My Setup for the DJ Fresh Tour
By Dave Swallow
Congratulations to Dave Swallow who recently won the Live Sound Engineer of the Year award at the 2012 Audio Pro International Awards in association with NAMM at PLASA 2012. He also won the award in 2011. Dave really needs to learn to share. 😉
Currently Dave is touring with DJ Fresh. Below he describes his setup.
I have been asked on many occasions to show the setup I use. The problem is that this changes quite a lot, so it’s not always consistent. But now I’ve started with DJ Fresh, I pretty much have the same setup all the time. So, here you go…
As you can see from the picture below, I have an Avid SC48. I’m running just the standard set of plugins, although I am demoing a few different multi-band compressors and dynamic EQs. For those of you that have read my post /column in LSI about plugins will know that I really don’t like them. In fact, I’m hardly using any at all on this except for a parametric EQ over the main left and right, and the FX. The EQ of the track changes dramatically from song to song, so unless I have lot’s of scene changes with various EQs on it, I think Dynamic EQ is probably the best way to go.
You can also see Pro Tools on my laptop. I’m recording each show, and this also gives me the ability to do a virtual soundcheck at festivals. I’m sure you would have noticed the Yamaha HS50M on the side. I’ve never thought about using monitors in a live situation before, but the more festivals I do the handier they become. I’ve been in situations where I can’t even hear the PA, only reflections from the tent, so these fill in the gaps. Also, I know what they sound like so they are a good reference for hearing the finer detail. They aren’t expensive, just consistent.
Here is a new little addition to my setup. This is my Nano Patch. This is a passive volume control for the Yamaha monitors, complete with mute button! I was trying to get away with having lot’s of circuitry in the way of the monitors so this seemed like a good option at the time. The SC48 doesn’t have an extra monitor control unlike it’s bigger brothers. But this works well enough for my needs. Now for underneath…
This is my rack. It looks a little sparse at the moment, and that because a lot of the kit is in the studio, but I have a rather wonderful piece of kit here, please be introduced to the Crane Song HEDD 192. This is a Harmonics device, much like an Exciter. It has adjustable pentode and triode controls, and also a tape knob. This is a kind of tape saturation control. It simulates old analogue tape saturation.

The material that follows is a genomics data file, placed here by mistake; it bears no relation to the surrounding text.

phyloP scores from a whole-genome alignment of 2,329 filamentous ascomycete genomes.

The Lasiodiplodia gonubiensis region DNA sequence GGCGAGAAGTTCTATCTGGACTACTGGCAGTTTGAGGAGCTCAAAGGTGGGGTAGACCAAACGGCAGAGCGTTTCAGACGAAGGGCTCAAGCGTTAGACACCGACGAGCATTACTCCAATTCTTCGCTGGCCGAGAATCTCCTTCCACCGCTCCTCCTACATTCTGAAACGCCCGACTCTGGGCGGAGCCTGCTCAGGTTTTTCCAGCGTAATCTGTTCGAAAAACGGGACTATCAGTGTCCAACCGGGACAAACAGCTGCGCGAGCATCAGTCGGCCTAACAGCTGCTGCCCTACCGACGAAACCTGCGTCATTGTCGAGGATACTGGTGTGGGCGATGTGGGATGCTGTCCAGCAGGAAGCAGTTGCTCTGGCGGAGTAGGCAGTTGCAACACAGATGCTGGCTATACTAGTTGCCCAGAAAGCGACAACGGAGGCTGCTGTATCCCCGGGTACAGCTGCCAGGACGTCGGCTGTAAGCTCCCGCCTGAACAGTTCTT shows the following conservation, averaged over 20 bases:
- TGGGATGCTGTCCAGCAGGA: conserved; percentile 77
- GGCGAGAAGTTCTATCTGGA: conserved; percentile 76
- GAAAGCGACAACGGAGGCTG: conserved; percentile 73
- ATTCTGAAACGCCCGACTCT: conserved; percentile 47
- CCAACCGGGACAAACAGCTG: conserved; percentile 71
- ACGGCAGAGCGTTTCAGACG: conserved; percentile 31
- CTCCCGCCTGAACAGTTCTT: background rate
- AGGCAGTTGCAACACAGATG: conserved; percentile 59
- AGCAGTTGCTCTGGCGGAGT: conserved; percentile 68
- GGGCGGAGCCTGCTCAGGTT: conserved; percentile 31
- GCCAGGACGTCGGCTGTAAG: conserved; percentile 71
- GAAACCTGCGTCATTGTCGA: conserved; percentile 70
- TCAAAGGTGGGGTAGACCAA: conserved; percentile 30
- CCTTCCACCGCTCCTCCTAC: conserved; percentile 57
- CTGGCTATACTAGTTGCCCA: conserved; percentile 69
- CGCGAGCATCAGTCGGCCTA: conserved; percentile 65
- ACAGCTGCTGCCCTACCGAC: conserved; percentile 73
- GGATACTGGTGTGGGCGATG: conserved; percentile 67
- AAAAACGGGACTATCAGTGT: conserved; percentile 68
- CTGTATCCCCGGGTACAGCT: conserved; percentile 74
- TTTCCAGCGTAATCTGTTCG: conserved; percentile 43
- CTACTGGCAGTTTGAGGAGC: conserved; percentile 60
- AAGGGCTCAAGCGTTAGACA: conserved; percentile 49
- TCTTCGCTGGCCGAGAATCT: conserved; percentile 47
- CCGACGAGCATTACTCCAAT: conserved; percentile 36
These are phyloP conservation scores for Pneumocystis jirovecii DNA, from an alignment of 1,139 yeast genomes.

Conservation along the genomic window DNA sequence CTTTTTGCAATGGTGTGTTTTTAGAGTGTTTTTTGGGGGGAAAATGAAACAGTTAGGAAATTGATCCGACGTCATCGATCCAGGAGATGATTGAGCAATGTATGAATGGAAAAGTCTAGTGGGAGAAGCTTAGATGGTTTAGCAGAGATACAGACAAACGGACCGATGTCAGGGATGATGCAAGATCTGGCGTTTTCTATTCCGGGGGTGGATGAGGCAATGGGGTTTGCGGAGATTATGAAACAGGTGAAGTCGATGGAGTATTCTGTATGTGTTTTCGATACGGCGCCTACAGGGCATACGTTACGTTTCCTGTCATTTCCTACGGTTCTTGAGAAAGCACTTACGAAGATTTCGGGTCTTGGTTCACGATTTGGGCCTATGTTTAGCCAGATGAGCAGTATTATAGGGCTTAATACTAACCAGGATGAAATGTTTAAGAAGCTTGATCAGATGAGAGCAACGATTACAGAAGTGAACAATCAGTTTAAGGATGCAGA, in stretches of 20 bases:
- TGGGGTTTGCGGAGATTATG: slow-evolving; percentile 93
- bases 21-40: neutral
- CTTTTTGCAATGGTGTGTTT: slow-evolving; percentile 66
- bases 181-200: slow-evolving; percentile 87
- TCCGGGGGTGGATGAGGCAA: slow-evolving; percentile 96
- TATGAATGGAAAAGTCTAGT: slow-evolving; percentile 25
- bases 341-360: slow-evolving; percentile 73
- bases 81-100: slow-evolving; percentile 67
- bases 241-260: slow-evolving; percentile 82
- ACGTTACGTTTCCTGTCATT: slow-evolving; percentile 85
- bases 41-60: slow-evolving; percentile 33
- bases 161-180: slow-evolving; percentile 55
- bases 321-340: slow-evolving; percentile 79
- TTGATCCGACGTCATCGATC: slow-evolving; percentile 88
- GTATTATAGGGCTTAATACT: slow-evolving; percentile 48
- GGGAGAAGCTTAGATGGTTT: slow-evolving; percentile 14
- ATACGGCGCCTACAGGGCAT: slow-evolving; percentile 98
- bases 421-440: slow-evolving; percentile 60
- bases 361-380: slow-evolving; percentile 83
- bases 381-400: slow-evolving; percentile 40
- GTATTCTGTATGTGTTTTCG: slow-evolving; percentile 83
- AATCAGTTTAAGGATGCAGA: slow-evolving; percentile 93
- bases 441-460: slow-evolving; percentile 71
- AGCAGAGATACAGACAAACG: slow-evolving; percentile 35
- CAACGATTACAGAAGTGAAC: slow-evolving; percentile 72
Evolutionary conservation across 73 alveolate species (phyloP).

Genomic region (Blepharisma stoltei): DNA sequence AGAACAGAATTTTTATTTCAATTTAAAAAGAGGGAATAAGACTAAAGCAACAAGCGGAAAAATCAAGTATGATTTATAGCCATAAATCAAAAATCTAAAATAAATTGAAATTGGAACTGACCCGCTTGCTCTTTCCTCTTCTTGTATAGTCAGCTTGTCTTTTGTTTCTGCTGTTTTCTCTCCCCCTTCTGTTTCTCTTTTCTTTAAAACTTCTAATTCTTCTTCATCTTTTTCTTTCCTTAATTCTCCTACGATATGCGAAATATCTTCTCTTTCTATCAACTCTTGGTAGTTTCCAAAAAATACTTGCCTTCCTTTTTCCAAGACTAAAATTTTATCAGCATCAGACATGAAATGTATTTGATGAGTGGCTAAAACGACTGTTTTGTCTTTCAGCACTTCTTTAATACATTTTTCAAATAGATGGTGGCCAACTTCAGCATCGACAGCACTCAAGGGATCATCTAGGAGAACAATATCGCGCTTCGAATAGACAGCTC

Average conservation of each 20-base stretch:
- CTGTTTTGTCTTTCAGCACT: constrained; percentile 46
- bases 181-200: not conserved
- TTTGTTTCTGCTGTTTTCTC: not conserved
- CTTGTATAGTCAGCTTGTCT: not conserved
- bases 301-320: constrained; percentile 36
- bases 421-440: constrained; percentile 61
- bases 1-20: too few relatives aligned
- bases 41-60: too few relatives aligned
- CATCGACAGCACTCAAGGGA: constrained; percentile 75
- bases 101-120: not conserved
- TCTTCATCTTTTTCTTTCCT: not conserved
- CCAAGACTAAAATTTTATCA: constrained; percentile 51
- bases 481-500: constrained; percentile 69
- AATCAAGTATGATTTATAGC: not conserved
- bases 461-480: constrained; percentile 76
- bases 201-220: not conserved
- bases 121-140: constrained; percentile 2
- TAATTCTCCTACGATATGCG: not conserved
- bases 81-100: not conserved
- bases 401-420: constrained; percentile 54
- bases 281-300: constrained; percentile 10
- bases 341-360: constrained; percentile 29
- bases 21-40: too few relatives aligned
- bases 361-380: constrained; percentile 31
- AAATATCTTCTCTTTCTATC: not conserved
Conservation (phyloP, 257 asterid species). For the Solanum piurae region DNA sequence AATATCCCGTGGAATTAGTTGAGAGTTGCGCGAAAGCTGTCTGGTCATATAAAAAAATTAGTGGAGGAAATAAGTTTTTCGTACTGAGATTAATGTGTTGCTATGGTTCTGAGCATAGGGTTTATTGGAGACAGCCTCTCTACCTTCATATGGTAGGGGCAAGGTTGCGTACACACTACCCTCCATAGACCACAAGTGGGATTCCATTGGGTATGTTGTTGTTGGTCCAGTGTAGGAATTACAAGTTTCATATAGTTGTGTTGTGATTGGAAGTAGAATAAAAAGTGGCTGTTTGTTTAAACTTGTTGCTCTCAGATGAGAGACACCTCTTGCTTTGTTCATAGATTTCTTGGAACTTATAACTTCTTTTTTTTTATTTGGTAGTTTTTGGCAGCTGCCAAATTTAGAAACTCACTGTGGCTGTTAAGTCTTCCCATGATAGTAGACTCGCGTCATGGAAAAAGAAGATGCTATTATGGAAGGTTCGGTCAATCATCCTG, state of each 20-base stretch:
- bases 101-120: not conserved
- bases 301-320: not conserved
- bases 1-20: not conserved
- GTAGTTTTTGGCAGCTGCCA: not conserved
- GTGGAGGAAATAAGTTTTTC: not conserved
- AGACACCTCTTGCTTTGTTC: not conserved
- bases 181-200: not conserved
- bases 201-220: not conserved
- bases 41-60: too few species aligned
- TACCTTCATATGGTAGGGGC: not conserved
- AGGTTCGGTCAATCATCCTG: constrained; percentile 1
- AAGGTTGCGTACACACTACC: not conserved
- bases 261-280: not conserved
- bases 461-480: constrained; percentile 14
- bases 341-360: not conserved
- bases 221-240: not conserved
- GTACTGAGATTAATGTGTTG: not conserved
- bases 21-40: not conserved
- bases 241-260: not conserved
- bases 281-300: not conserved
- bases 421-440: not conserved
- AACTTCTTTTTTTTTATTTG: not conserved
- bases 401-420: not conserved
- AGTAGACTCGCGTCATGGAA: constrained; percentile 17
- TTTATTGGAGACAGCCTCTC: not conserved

I don’t really use any of these controls to be honest, but if I do, it’s really subtle… I use this for two other reasons, the internal word clock, and the Digital to Analogue conversion. I come out of the SC48 in digital AES in the Crane Song, the analogue out of the Crane Song into the PA. I think is sounds wonderful, very clear, very detailed. But you should listen for yourselves. I did write a little piece on clocking here some time ago when I was out with James. This isn’t £7000 worth of clock, but it does make a huge difference.
Underneath that you can see the TC Helecon VoiceLive. I was given this to try out, and I am still playing around with it. It is a great tool for vocals, but I still need to work out how to use it to it’s full advantage.
And that’s my setup for DJ Fresh at the moment.
Dave Swallow is Mixing Engineer, Live and Studio Audio Engineer, Tour Manager and Tour Consultant who has toured extensively in Europe, North America, South America, Australia and Japan. He has mixed and supervised countless sessions, including Itunes, Aol, Yahoo, BBC, and B-side cuts. His live TV appearances include Jay Leno, Saturday Night Live, Dave Letterman, Austin City Limits, Conan O’Brien, Regis & Kelly, VH1, Later with Jools Holland, Brit Awards, Live at Abbey Road, BBC One Sessions, Parkinson, Friday Night Project, Album Chart Show, E4, Taratata, New Pop, Jonathan Ross, Alan Carr, Top of The Pops, CD:UK, T4, Davina, and Mobo Awards. Dave has won the Live Sound Engineer of the Year award at both the 2011 and 2012 Audio Pro International Awards in association with NAMM. He is also the author of Live Audio, a book published by Focal Press.